Google Android 4.1 "Jelly Bean" Does Not Feature Adobe Flash Technology

Adobe Ceases to Support Flash in Android 4.1 "Jelly Bean" Operating System

by Anton Shilov
06/29/2012 | 12:27 PM

As expected, Adobe is ceasing support of its Flash technology on new operating systems. As a result, the latest Google Android 4.1 "Jelly Bean" that powers Nexus 7 media tablet and will be utilized on many new smartphones and slates does not support Adobe Flash technology. Adobe Flash will also not be supported on Windows 8 and Windows Phone 8 systems.


"As we have not continued developing and testing Flash Player for "Jelly Bean" version of Android and its available browser options, there will be no certified implementations of Flash Player for Android 4.1," an official explanation by Adobe reads.

The Flash Player browser plugin integrates tightly with a device’s browser and multimedia subsystems (in ways that typical apps do not), and this necessitates integration by Adobe's device ecosystem partners. To ensure the best possible experience, each device requires certification by Adobe. Devices that do not have the Flash Player provided by the manufacturer typically are uncertified, as their manufacturer has not completed the certification testing requirements. In many cases users of uncertified devices have been able to download the Flash Player from the Google Play Store, and in most cases it worked. This will not be the case of Android 4.1 "Jelly Bean" as there is no Flash player designed for this operating system.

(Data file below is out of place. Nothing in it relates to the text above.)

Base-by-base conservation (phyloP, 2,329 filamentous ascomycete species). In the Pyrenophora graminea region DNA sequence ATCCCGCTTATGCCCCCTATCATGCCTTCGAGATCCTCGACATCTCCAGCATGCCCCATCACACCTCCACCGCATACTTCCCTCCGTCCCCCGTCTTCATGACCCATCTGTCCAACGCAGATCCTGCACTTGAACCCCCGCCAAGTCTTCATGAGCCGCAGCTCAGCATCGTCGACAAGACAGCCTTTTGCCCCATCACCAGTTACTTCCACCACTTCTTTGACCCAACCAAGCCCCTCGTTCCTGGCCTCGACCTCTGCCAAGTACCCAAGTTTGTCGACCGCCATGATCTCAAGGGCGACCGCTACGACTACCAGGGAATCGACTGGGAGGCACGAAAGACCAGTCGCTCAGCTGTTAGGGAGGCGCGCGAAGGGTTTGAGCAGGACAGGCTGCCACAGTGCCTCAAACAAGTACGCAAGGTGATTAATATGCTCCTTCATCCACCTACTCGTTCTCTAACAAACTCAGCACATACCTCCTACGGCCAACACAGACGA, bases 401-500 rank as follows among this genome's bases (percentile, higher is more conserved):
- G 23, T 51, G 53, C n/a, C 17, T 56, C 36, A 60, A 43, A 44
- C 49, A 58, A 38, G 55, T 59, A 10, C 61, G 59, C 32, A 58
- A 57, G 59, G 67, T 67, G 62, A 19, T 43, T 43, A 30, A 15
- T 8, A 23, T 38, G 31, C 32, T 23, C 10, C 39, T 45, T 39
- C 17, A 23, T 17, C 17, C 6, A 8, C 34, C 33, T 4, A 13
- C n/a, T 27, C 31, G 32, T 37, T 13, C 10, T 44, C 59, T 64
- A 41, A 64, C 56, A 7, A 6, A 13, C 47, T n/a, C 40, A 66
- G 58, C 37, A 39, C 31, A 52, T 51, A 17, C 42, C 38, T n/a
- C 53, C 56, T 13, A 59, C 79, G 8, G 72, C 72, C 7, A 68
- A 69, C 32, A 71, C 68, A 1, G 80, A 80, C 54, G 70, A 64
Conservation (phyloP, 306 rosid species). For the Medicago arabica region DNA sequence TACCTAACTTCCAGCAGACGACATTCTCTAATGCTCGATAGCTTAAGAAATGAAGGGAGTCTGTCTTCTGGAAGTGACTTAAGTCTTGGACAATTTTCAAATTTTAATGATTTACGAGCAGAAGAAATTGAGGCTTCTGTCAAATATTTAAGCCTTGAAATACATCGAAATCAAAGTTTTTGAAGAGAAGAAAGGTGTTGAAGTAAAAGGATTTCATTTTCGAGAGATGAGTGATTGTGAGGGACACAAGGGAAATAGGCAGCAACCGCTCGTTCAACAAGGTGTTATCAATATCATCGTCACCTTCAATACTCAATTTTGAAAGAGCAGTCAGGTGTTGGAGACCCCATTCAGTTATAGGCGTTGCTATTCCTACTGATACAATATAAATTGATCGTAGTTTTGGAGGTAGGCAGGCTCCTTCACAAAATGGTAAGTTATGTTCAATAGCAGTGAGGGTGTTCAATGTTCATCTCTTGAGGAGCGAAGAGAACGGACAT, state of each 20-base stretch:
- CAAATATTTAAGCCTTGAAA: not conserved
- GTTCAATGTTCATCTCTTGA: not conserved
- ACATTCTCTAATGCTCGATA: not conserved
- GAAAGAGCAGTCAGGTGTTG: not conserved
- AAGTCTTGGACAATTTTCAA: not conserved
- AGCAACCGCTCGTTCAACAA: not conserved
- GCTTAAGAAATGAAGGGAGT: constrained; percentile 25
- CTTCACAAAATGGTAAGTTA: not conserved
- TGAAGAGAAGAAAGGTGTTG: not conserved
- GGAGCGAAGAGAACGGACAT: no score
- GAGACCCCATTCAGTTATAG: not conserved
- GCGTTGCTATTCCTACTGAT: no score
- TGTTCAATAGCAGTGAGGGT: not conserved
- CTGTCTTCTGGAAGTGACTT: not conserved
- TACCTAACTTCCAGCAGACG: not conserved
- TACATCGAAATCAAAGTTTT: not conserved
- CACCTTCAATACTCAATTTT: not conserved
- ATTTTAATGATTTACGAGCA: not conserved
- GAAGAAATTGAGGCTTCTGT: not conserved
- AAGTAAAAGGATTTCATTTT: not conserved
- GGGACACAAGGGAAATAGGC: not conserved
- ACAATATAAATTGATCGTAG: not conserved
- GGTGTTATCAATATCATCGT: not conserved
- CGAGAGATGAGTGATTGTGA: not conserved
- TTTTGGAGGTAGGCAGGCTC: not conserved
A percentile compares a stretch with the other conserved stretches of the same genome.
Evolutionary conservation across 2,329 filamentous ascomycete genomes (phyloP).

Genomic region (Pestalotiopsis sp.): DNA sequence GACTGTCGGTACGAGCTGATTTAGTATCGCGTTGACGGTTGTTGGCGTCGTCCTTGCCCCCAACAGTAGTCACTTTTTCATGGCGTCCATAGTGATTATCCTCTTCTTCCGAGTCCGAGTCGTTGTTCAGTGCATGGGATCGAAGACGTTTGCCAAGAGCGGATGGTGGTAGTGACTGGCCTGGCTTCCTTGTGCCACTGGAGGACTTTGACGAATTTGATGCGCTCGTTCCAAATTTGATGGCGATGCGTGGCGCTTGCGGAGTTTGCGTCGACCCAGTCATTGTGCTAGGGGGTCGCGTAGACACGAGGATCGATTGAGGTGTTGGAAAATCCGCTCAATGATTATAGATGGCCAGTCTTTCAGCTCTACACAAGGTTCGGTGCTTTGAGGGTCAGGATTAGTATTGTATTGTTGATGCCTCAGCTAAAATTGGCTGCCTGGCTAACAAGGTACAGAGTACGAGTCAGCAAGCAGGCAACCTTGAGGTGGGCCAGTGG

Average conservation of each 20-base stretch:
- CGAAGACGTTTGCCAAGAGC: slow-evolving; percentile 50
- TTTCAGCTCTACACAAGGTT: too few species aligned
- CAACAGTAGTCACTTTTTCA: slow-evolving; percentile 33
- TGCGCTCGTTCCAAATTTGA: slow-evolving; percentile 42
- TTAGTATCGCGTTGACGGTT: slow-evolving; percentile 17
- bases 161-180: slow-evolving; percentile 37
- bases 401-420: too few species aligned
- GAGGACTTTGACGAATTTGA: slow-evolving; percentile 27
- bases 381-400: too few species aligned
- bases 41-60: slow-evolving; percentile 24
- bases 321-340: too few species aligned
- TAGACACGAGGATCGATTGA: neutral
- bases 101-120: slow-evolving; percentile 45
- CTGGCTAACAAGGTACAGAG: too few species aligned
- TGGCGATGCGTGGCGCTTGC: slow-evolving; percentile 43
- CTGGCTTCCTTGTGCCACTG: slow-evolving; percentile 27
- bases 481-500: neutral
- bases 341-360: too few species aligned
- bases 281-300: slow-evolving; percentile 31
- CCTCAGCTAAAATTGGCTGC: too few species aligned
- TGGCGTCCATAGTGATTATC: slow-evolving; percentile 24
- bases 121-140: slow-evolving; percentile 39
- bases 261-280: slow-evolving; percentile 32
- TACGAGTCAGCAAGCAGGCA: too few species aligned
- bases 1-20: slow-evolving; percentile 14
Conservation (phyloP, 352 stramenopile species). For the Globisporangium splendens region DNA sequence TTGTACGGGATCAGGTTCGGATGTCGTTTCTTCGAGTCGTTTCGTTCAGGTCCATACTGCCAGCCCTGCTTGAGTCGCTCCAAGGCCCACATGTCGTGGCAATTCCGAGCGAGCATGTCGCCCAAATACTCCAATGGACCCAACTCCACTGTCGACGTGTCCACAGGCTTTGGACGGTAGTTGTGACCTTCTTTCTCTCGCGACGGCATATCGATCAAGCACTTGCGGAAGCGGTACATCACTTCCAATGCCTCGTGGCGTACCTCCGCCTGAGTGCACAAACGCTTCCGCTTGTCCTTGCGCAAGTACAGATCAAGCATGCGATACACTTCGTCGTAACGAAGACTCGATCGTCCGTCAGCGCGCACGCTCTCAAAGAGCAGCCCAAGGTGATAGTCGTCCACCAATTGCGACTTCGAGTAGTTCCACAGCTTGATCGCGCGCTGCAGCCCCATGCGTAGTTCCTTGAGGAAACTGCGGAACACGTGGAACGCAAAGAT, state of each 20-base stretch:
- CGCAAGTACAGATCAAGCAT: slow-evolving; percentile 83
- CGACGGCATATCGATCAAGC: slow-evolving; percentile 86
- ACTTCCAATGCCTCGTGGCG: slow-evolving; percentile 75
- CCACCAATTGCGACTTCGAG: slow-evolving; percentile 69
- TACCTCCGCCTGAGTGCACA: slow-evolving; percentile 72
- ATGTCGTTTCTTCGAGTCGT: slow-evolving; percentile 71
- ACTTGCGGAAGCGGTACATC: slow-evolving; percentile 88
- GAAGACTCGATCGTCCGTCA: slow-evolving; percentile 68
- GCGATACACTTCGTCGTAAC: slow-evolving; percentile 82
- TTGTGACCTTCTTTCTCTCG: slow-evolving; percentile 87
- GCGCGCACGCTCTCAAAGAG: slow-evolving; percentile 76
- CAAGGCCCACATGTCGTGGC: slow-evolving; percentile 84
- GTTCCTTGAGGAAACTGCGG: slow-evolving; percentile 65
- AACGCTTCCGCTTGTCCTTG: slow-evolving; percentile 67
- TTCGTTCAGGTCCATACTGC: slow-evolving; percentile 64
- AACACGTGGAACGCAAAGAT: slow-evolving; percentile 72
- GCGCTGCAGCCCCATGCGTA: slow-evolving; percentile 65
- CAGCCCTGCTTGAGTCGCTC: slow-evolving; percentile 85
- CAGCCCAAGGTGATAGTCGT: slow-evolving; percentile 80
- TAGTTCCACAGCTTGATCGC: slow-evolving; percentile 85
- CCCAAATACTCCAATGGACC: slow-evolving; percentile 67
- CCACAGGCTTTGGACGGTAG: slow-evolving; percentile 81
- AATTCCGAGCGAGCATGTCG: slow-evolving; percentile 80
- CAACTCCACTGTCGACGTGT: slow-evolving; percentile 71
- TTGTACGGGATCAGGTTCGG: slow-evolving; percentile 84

"Beginning August 15th we will use the configuration settings in the Google Play Store to limit continued access to Flash Player updates to only those devices that have Flash Player already installed. Devices that do not have Flash Player already installed are increasingly likely to be incompatible with Flash Player and will no longer be able to install it from the Google Play Store after August 15th," Adobe said.

For many years Flash has enabled the richest content to be created and deployed on the web by reaching beyond what browsers could do. It has repeatedly served as a blueprint for standardizing new technologies in HTML. Nonetheless, a lot of developers and executives all around the industry has criticized Flash for being inefficient, closed and caused glitches on various devices. Meanwhile, HTML5 is now universally supported on major mobile devices, in some cases exclusively, which makes HTML5 the best solution for creating and deploying content in the browser across mobile platforms.

As a result, Adobe's future work with Flash on mobile devices will be focused on enabling Flash developers to package native apps with Adobe AIR for all the major app stores as generally Adobe wants to concentrate on tools for HTML5 tech.